1 The Matthew Kenney Culinary Academy is a plant-based, raw and vegan educational program created to meet the growing interest in plant-based cuisine. It was developed by celebrity chef, author and entrepreneur, Matthew Kenney. http://matthewkenneycuisine.com/
2 Here I am with chef Matthew Kenney in front of a huge, wall-sized blackboard used for various lessons and menu planning. Matthew's restaurant, Plant Food + Wine includes a healthy vegan menu that's perfect for those who are vegan, vegetarian, or interested in trying plant-based only meals.
3 The Academy has a very clean culinary laboratory, complete with state of the art kitchen tools, beautiful white marble counters and floor to ceiling tiled walls.
4 These are three of the students we met. Students come from around the world to study at this academy, and to get hands-on experience in the newest plant-based and raw meal preparation techniques.
5 Here I am with Joe Dahan, founder of Joe’s Jeans, who joined me for the evening, and Matthew Kenney Culinary instructor, Casey Dolezal.
6 Students have access to all the necessary tools they need for preparing and cooking meals. Neither vegans nor vegetarians eat meat; however, while vegetarians tend to consume dairy products and eggs, vegans avoid all animal products including eggs, and dairy, and focus on plant-based diets.
7 Mason jars are used for fermentation of kimchi, pickled vegetables, and kombucha.
8 Stacks of stainless steel bowls are constantly being washed and used.
9 More stacks of plates and prep bowls, of all sizes. Open storage makes grabbing items so easy.
10 Everything was labeled very specifically - a must when learning new flavors, spices and cooking techniques.
11 Here's another rack of labeled ingredients - many nuts are used to make vegan nut-based cheeses at both Matthew Kenney Culinary and at his restaurant, Plant Food + Wine Venice.
12 Students keep menu and recipe plans on their laptops and tablets for easy access.
13 This is a food dehydrator, a device that removes moisture from food to aid in its preservation. Strawberries are dehydrating in this machine. The students and the chefs at Plant Food + Wine use dehydrators to reimagine ingredients for dishes.
14 The sous vide technique is used in kitchens across the country, but it is an important tool in plant-based cuisine. This method is when food is sealed in airtight plastic bags and placed in temperature controlled water baths for longer than normal cooking times. Here, pears were cooked and later made into an apple and pear crumble dessert.
15 115-degrees Fahrenheit is the maximum temperature used in the preparation of raw food as shown on the sous vide circulator. Maintaining a temperature under 118-degrees Fahrenheit ensures no enzymes or nutritional values are lost.
16 One of the main purposes for my trip to Los Angeles was to appear on the entertainment news show, Access Hollywood LIVE. Here I am with show host, Billy Bush, in the green room before the segment. http://www.accesshollywood.com/live/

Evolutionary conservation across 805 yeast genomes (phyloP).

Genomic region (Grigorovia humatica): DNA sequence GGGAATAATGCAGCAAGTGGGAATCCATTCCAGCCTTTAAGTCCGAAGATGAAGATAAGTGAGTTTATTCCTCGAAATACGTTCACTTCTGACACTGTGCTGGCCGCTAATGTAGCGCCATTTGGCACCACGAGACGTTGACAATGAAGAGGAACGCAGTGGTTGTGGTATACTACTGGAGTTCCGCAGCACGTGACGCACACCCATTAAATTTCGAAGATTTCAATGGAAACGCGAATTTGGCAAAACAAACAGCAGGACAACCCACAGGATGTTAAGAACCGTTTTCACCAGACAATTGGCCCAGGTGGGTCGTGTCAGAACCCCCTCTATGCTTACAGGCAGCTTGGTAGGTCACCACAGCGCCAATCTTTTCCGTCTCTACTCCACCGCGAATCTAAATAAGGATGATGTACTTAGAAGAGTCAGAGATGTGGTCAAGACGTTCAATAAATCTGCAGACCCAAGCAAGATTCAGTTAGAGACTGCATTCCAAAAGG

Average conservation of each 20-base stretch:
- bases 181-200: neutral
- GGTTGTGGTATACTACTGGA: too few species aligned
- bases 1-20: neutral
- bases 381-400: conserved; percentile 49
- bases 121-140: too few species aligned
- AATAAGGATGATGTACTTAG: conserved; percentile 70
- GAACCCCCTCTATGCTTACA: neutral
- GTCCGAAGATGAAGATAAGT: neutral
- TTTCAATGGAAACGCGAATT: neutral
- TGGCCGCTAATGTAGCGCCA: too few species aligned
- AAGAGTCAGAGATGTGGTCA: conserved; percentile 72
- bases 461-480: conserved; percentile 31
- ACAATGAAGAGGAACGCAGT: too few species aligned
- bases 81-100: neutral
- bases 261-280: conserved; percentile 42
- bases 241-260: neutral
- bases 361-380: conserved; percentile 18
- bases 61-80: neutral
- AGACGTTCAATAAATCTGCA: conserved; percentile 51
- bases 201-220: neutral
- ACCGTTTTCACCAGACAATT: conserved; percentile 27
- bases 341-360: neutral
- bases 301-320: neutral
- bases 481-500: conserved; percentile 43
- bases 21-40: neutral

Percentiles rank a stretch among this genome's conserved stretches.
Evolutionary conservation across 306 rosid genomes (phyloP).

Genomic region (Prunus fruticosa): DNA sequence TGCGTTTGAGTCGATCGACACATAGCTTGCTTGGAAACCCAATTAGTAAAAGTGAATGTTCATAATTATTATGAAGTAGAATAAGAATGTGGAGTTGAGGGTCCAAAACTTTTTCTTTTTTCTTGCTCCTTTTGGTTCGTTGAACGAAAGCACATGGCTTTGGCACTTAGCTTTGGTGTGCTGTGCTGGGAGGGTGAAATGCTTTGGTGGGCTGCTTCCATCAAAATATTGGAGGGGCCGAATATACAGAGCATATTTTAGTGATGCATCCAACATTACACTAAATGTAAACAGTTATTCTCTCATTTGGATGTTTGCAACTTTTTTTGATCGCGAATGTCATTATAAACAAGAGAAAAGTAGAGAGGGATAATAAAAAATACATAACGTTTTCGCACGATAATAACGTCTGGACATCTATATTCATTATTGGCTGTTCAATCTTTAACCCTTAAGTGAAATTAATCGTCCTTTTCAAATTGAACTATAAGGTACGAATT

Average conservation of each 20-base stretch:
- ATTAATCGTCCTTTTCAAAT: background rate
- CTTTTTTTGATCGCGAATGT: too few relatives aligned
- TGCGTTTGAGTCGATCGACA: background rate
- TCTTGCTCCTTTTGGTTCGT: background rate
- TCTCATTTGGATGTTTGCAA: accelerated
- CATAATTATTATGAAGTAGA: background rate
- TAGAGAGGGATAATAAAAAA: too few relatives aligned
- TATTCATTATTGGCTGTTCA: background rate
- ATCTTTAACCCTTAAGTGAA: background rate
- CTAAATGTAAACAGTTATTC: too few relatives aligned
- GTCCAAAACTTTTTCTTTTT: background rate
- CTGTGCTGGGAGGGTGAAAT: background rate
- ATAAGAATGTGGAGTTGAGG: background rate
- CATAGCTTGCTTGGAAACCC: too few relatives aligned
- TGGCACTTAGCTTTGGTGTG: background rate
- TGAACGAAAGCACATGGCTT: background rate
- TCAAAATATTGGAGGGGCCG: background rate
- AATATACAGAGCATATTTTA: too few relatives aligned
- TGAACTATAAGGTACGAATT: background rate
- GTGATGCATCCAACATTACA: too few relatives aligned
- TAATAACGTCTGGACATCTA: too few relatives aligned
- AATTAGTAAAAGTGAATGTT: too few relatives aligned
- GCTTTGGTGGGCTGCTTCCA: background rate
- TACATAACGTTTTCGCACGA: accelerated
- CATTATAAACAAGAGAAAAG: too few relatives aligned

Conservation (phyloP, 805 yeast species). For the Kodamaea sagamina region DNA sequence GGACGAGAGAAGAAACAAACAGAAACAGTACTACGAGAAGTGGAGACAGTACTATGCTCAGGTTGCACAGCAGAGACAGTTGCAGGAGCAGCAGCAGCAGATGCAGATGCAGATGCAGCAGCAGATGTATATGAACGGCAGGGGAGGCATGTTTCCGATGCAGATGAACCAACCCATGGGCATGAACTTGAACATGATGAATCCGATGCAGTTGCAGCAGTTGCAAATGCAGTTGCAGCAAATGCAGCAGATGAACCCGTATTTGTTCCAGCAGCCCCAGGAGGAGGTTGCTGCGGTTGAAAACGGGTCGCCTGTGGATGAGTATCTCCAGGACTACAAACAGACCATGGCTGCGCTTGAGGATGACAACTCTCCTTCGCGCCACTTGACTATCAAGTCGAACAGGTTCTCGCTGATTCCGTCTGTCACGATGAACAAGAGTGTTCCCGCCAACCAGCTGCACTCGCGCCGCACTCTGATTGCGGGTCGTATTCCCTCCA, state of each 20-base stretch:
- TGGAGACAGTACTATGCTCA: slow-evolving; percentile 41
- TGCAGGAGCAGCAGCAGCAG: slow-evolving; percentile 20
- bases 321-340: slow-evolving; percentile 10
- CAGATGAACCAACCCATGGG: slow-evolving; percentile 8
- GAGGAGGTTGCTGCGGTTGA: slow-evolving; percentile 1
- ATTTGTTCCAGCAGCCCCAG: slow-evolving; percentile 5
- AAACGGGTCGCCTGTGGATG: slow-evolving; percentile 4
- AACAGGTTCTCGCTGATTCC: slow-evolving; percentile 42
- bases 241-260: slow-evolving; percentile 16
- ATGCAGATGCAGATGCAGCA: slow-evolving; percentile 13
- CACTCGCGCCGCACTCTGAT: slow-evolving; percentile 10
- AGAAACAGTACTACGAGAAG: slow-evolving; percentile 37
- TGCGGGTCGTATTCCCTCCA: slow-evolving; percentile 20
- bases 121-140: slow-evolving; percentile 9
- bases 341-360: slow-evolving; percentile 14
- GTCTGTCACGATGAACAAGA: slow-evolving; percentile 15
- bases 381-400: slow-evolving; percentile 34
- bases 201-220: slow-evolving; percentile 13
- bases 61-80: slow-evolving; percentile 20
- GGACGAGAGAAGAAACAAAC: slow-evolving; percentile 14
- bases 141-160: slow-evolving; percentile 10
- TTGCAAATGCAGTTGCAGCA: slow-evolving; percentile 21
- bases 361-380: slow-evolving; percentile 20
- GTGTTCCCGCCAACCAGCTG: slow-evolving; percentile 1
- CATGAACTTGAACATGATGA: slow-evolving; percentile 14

18 Billy and co-host, Kit Hoover, interviewed me about my book. We talked about recent celebrity weddings and engagements. They also invited viewers to send in questions through social media, so I could answer them during the segment.
19 After the segment, Kit asked me to sign my book for her.
20 And then, we posed for a quick photo for my blog.
21 Here's Billy in another part of the set preparing for the next segment.
22 Less than an hour later, we were headed to Universal Studios, and the set of NBC's EXTRA, for another television interview. http://extratv.com
23 This is the well-known Universal Studios globe. Universal Studios is among the oldest and most famous Hollywood film studios still in use.
24 I was interviewed near the globe by actor and host of Extra, Mario Lopez.
25 We also talked about my new Weddings book. I told him one of the biggest mistakes brides-to-be make is not planning early enough - it is never too early to start planning that big day.
26 I talked about how compplete this Weddings book is - it covers every detail for planning and coordinating, has lots of tips for grooms, and includes more than 250-color photographs.
28 Later in the day, we went to the Broad Museum. You may have seen this photo on my Twitter page @MarthaStewart - I am next to a giant stack of saucers. This installation was near the front of the museum when we entered. It is Robert Therrien's ceramic epoxy on fiberglass. http://www.thebroad.org
29 This was another installation inside the museum. It is Yayoi Kusama's Infinity Mirrored Room - full of mirrors, lights, and lots of color. There were many people in line waiting to see.
30 Here's Kevin taking photos around the room - every person had about a minute each to experience this space.
31 Jana Branson, our Director of PR & Communications, and Kate Berry, Creative Director of Weddings and Style.
32 A colorful collection of larger than life “Tulips” by Jeff Koons, a favorite artist of the founding philanthropists Eli and Edythe Broad.
33 These "Tulips" were so enormous and full of color. Jeff Koons is known for reproducing banal objects and creating magnificent works of art. These "Tulips" are made of stainless steel with mirror-finish surfaces.
34 The stems are like giant metallic straws.
35 This painting on canvas is called "End of Line" by Takashi Murakami, 2011.
36 The Broad is designed by architecture firm Diller Scofidio and Renfro in collaboration with Gensler. The museum includes a gallery and a storage, or "veil and the vault". This is a view from inside looking at the architectural windows.
37 Interesting landscaping outside the contemporary Broad Museum. Inside are nearly two thousand works of art. The glass window on the left is the EYE: the "oculus" window, which allows light into the gallery. On the right, an In and Out Burger food truck.
38 Of course, we couldn't resist a stop at the truck.